Seven Daft Things Not To Do To Your Website
Article source: http://www.write-concepts.com/. Used with author's permission.
1. Splash pages
Most of the time splash pages are uncalled for. There are only a handful of reasons why you may ever need to use a splash page on your website but these reasons don't seem to apply to most of the splash pages you can see on the Internet. The worst example of a splash page is when a company creates a page and adds their logo with no content. They may also add a 'click here to enter' button link when there is no reason to have not entered already.
If a website was a printed brochure then it may be fine to put a company logo on the front cover with no text to accompany it - however on the Internet it is a bit of a no-no. Print and web are different mediums and as such require different approaches.
I say get to the point and get to the point fast, as you only have about 8 seconds to impress the typical visitor so you don't want to throw obstacles like splash pages in their way.
2. Create large file size Flash Intros
Its ill advised to put a heavy loading flash movie right at the top end of a website, especially if you actually want people to read pages on your site. A flash intro can look impressive but used irresponsibly can alienate a proportion of users. Even for those interested in motion graphics the novelty will likely wear thin after a couple of viewings so you need to offer a skip intro button if you use a Flash Intro Movie.
At the same time you can make sure you do get value from any Flash motion graphics you commission. Think of a flash movie more as a commercial and they become more useful tools. Get the intro made as a general purpose sales movie and you can put it on CD ROM or include it as part of any online or mailing list promotion.
3. Make pages full of exceedingly small text
Really small text is an often ignored but growing problem. Webmasters can spend time and effort creating content for their website, upload it to the web server so the world can see what they have to say, but then they decide to show it in a tiny font size.
There is a simple rule here; text needs to be easy to read if you want people to absorb your message. It's respecting the user to provide any content you wish them to read in a size that is suitable for the web. Font size 2 would be the smallest size you would want to use. If your target audience is over 40 then it is recommended font sizes are increased to point size 3. Do not assume your website visitors all carry a magnifying glass with them - keep body fonts at a sensible size.
4. Very long or complicated enquiry forms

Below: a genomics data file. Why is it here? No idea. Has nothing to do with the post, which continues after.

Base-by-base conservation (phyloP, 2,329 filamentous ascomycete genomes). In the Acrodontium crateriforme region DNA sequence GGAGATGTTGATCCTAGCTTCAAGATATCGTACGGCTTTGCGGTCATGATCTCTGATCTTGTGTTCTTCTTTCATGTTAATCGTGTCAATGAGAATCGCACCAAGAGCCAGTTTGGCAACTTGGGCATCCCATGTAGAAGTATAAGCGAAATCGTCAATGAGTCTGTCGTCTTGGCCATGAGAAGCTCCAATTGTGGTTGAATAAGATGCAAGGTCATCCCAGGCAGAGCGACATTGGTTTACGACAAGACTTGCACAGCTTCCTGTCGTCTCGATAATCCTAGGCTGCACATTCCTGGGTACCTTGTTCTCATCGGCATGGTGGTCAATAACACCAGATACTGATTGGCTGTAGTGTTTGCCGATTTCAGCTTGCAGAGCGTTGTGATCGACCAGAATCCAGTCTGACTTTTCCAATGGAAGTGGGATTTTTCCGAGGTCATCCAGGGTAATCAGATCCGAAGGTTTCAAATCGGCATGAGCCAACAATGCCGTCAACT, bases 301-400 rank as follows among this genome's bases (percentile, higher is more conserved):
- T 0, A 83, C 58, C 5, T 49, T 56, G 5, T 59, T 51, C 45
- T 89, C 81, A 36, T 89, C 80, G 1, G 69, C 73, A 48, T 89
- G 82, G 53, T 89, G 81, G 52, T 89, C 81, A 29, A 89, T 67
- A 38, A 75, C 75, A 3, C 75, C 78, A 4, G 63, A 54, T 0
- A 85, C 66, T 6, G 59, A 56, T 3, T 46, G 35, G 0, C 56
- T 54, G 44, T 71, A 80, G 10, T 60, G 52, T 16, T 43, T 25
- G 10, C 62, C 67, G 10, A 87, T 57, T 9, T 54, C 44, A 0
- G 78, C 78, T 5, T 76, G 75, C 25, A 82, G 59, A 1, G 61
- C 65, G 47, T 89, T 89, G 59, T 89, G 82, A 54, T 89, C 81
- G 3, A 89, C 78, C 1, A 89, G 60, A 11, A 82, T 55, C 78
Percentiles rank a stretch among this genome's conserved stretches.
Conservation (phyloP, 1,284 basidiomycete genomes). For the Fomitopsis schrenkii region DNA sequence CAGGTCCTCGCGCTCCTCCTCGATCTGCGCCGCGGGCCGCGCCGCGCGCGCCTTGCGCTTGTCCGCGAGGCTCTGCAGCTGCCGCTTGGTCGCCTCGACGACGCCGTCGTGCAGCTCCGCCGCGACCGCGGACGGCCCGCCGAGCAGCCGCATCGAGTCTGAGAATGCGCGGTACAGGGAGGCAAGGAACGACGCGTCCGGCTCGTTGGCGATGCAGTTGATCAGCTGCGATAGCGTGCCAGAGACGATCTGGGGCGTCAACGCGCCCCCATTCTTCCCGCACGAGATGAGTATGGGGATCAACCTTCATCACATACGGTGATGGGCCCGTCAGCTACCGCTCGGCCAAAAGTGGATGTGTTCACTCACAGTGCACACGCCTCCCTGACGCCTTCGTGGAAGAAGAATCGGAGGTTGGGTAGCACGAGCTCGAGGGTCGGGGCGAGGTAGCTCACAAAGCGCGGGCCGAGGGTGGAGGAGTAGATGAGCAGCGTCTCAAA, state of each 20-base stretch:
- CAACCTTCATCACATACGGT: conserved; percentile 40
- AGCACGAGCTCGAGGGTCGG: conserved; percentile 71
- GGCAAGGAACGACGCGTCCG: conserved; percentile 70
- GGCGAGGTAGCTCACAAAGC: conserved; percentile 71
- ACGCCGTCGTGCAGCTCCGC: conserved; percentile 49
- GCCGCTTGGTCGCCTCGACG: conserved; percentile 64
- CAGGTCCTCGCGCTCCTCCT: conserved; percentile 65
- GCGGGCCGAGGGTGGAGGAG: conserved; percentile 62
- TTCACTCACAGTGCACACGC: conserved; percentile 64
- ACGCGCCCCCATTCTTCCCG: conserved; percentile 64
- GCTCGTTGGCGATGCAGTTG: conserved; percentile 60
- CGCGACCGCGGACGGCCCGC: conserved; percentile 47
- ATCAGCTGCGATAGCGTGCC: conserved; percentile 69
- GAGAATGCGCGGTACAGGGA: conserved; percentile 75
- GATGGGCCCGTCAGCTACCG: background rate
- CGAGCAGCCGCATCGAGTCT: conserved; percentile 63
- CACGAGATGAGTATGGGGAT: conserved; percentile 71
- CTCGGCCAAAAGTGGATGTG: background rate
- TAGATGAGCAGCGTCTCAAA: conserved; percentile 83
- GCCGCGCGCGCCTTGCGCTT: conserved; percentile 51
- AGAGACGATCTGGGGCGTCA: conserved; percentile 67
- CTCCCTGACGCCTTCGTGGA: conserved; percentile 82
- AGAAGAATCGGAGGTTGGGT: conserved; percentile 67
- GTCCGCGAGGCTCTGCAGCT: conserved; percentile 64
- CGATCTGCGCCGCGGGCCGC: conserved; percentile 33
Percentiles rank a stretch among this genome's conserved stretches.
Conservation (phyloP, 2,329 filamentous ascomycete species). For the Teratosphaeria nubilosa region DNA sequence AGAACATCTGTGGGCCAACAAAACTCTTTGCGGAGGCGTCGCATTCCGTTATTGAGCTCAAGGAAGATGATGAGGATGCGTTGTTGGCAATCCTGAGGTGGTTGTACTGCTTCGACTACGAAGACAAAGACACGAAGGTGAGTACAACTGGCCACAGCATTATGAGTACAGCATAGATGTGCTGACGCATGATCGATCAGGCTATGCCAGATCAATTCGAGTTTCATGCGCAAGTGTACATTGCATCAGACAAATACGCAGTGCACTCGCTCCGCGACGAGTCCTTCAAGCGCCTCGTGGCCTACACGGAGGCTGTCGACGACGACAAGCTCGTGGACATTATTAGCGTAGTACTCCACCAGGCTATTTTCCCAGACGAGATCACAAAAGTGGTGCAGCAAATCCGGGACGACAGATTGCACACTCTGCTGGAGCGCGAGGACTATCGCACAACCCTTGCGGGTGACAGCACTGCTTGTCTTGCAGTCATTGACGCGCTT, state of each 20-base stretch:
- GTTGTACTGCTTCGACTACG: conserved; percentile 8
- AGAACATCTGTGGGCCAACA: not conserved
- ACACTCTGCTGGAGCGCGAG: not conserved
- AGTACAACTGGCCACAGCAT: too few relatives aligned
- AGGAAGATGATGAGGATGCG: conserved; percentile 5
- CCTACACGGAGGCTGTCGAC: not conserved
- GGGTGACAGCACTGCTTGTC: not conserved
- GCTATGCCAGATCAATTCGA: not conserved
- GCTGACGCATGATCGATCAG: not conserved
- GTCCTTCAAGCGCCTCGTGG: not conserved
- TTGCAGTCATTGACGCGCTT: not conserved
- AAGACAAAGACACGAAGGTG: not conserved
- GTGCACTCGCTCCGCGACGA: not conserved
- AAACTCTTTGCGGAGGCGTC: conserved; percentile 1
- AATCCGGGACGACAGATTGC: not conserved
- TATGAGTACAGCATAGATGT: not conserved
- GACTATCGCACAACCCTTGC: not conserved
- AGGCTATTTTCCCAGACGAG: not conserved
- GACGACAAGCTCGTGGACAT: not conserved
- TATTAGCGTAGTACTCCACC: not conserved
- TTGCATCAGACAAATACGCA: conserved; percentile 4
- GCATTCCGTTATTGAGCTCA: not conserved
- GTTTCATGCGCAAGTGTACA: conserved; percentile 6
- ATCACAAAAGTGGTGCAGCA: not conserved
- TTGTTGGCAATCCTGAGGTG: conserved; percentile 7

Most folks have a million and one things to do, and one big reason people like using the Internet is to SAVE TIME - so bare this in mind.
Whilst website owners need to capture a certain level of customer info on lead generating websites, visitors like things to be quick, easy and simple. So an online form with 25 mandatory input fields so a user can make an enquiry is not a good idea.
Keep online enquiry forms down to essential info only. Keep it simple but get the information you need. Quick and easy signup forms can still be effective and you could always chose to offer a short form and a longer option - that way the user can decide which option is best for them.
5. Complex rollover navigation systems
The reason why these rollover or drop downs are not always such a hit is that after analysing user behaviour on a number of websites, it shows that very few people seem to use rollover button options more than one deep. In essence the idea that these navigational tools made things easier for users seems a little flawed.
The simpler the navigation is, the more it will connect with users. Limit the options and use clear common sense descriptive labelling for buttons and this will often out-perform a complex roll over approach. Keeping the navigation simple also makes for smaller file sizes and quicker loading pages.
6. Excessive movement & animation
Contrary to popular belief, constant movement and flickering may not be a successful way to engage a website user. The reason being is that web users are developing a level of 'advertising immunity' or what Jakob Nielsen of www.useit.com has referred to as 'banner blindness'.
Banner Blindness is a technique surfers have developed to filter out adverts and promotional material. They have learned after some experience that these types of ads are generally unhelpful and so are less likely to click on them. So if you use a lot of moving pictures and flickering images on your website you can run the risk of key areas of your website being ignored.
Where once banner ads got reasonable click through rates, the number has fallen dramatically in the last few years. A safer way to promote important areas of the site is via static buttons that are clearly identifiable and use descriptive language to tell the user which page they lead to.
7. Lots of links out to other sites from your homepage
When time and effort is put into attracting a visitor to your site why would anyone want to give that user a chance to leave the website on arrival? It makes sense to avoid placing lots of links out from your homepage to other sites - unless you're an advertising or affiliate website.
Visitors are your prospects. You work to get them there and your job is to keep them there and direct them to your key destination pages. If you need to link out to partners from a top-level page on your site, then think about creating an internal page for this purpose and link to that from your home page. Written by Gareth Davies 2005. You are free to reprint this article with both disclaimer and copyright notice in tact.
Gareth Davies is a web designer and Internet promotion consultant working for GSINC Ltd based in the UK. If you have any questions then feel free to email Gareth at garethskettyATyahoo.co.uk or visit http://www.garethsketty.com/html/e_marketing.html